Heather Maxwell produces and hosts the award-winning radio program “Music Time in Africa” and is the African Music Editor for the Voice of America. Maxwell is an ethno-musicologist with a doctorate degree from Indiana University specialising in African Music.
She is also an accomplished jazz and Afro-Jazz/Afro-Soul vocalist and has been working, researching and performing in Africa and the U.S. since 1987.
Recently, Maxwell visited Malawi and on December 3, she posted on the space for VOA bloggers what her experience was like.
Enjoy the excerpts below:
“I landed in Lilongwe, Malawi on October 9th, 2014. My mission: to learn more about the country’s music. The energy of Lilongwe was entirely different than in Johannesburg or Cape Town, South Africa, where I had just been the week earlier. Here, things moved at a slower, more relaxed pace. Day and night, joyous voices of nearby church choirs wafted through my windows. I discovered sweet songs sung in four-part harmony, soft acoustic guitar melodies, and to electric dance beats with wholesome good fun lyrics.
“I was surprised to find a music shop in the city centre that still sold cassettes. In fact most of music items available there were cassettes, followed by CDs and some DVDs as well.
“DVD music by Symon & Kendall, purchased at shopping mall. Lilongwe, Malawi 10/10/14. The most popular genre, by far, was gospel music. But in popular music, the Lilongwe-based duo Symon & Kendall were the staff’s number #1 pick.
“Popularly known as the Nyembanyemba Boys, this duo produces only DVDs of their music and their videos usually feature village-wide involvement. Their most popular clip to date is ‘Nkhwiko’ released in December 2012.
“According to Malawian music blogger Gregory Gondwe, the title track is about the oesophagus. ‘Imagine,’ he writes, ‘you might think there is a serious message to this, but nope, as the track merely tells the oesophagus to get ready as it will experience better food passing through it down into the stomach.’
“What’s great about 9the song) is that it captures moments of everyday life in Malawi with a twist of humour. The quality of the video and sound is also excellent.
“The highlight of my stay in Lilongwe was on Saturday morning when I visited Music Crossroads – Malawi (MCM). It is one of five centres for music training and production in southern Africa; the others being in Mozambique, Zambia, Zimbabwe and Tanzania. I arrived at the centre to find a well-organised group of young musicians waiting to greet me and to share their talents. Each one gave me their music on CD and a short performance that I filmed on the spot.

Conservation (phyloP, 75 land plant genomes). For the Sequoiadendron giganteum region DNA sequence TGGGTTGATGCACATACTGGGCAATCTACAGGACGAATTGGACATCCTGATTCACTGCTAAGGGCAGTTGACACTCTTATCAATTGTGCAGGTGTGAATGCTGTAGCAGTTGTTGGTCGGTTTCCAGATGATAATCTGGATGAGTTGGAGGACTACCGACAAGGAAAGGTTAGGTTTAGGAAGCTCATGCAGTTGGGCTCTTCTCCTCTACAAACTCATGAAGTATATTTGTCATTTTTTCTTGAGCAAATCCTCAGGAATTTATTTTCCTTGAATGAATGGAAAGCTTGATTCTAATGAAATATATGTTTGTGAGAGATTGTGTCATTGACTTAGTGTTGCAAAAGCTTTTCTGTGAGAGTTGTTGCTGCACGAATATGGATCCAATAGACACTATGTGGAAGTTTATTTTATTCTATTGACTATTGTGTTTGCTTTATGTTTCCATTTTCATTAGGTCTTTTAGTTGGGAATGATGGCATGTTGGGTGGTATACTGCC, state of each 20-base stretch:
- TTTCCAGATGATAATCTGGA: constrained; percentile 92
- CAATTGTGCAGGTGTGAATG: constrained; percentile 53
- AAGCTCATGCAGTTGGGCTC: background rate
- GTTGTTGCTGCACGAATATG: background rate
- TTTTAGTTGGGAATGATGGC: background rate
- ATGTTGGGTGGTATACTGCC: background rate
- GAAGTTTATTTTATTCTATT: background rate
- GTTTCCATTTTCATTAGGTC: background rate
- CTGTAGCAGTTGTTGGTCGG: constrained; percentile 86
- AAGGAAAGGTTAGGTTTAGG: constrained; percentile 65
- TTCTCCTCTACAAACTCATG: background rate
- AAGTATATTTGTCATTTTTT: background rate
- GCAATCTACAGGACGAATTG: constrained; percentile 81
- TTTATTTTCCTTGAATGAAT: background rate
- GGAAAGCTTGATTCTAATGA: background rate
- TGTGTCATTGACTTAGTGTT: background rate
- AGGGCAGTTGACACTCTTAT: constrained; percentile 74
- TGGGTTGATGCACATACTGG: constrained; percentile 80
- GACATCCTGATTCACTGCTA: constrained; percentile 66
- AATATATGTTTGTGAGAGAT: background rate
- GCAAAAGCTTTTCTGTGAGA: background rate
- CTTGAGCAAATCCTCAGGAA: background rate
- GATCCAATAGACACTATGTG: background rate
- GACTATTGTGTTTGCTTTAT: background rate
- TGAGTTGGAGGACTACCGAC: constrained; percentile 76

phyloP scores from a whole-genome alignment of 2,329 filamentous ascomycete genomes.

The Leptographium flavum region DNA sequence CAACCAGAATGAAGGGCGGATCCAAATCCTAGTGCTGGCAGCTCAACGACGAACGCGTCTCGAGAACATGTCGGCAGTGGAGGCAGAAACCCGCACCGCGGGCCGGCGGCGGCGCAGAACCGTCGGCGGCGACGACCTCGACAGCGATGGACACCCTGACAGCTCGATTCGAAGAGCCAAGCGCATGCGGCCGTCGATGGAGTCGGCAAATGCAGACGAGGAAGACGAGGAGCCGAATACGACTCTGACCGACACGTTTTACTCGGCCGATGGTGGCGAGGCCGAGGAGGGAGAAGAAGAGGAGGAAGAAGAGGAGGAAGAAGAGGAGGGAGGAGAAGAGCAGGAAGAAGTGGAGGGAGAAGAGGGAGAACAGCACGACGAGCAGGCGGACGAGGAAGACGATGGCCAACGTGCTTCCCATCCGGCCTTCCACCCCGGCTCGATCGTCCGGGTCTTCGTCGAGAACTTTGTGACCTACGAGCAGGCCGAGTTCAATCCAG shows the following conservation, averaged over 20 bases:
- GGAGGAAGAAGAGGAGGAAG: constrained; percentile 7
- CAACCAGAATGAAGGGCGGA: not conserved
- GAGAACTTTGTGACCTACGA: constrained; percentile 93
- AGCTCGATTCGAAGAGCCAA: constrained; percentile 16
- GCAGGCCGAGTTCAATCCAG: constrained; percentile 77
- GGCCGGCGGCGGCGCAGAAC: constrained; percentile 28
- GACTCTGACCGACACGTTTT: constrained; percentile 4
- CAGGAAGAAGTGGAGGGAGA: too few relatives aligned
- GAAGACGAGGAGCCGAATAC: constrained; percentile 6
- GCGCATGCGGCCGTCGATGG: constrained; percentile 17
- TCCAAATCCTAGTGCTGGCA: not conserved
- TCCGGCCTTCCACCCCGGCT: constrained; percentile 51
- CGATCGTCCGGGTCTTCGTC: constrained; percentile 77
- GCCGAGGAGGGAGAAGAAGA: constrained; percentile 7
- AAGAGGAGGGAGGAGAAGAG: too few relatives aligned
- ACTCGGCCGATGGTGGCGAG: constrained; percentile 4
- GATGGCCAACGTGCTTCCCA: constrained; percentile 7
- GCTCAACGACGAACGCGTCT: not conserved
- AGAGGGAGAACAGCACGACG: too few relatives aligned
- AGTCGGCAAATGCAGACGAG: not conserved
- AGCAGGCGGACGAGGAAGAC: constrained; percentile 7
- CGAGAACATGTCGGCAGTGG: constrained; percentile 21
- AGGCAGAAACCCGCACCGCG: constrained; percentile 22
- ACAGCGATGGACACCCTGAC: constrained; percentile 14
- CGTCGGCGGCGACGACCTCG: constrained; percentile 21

“Some had professional CDs to offer while others had only rough mixes. During a brief interview, they told me why MCM was important to them. George Kalukusha comes because it offers a great sense of community and a place to meet like-minded people and share ideas. He’s currently working on a song called “Good Blood” about a girl living with HIV/AIDS and the struggles she goes through.
“Neil Nayar is an English singer/songwriter who came to Malawi two years ago to be here at MCM. He heard about MCM musicians playing in Malawian youth prisons. After arriving he did that for nine months and from there, has been developing his own music style with local bands that he calls Afro-country fusion. ‘Country music is really popular here. Since I arrived as a foreigner not knowing any local language, the one style that carried me through in the beginning was Country because people really love Country.’
“Lackson Duncan Chazima is a singer and teaches voice and music theory at MCM Academy. He likes it here because so many ‘big’ musicians from Malawi, the Democratic Republic of Congo, and even West Africa countries converge here and share knowledge and repertoires. He says he learns a lot just being around them.
“Last but not least is singer songwriter, Ernest Ikwanga. He says he’s grown up at Music Crossroads – Malawi. He’s been coming since age 17. ‘It has been and still is my home’, he says.
“Ikwanga has just finished his theory classes and recently opened up his own home studio in Lilongwe.
“There are also other musicians and singers who contribute to the diversity and positive energy of the place. Thanks to all of them, and to Director Mathews Mfune and Music Crossroads International Director, Joe Herman.
“Music Today in Malawi is developing and several of the Music Crossroads artists told me that they were searching to find Malawi’s music identity. They have a few models to look to for direction such as Fikisa, Wambali Mkandawire and Symon & Kendall, but they are already well on their way.”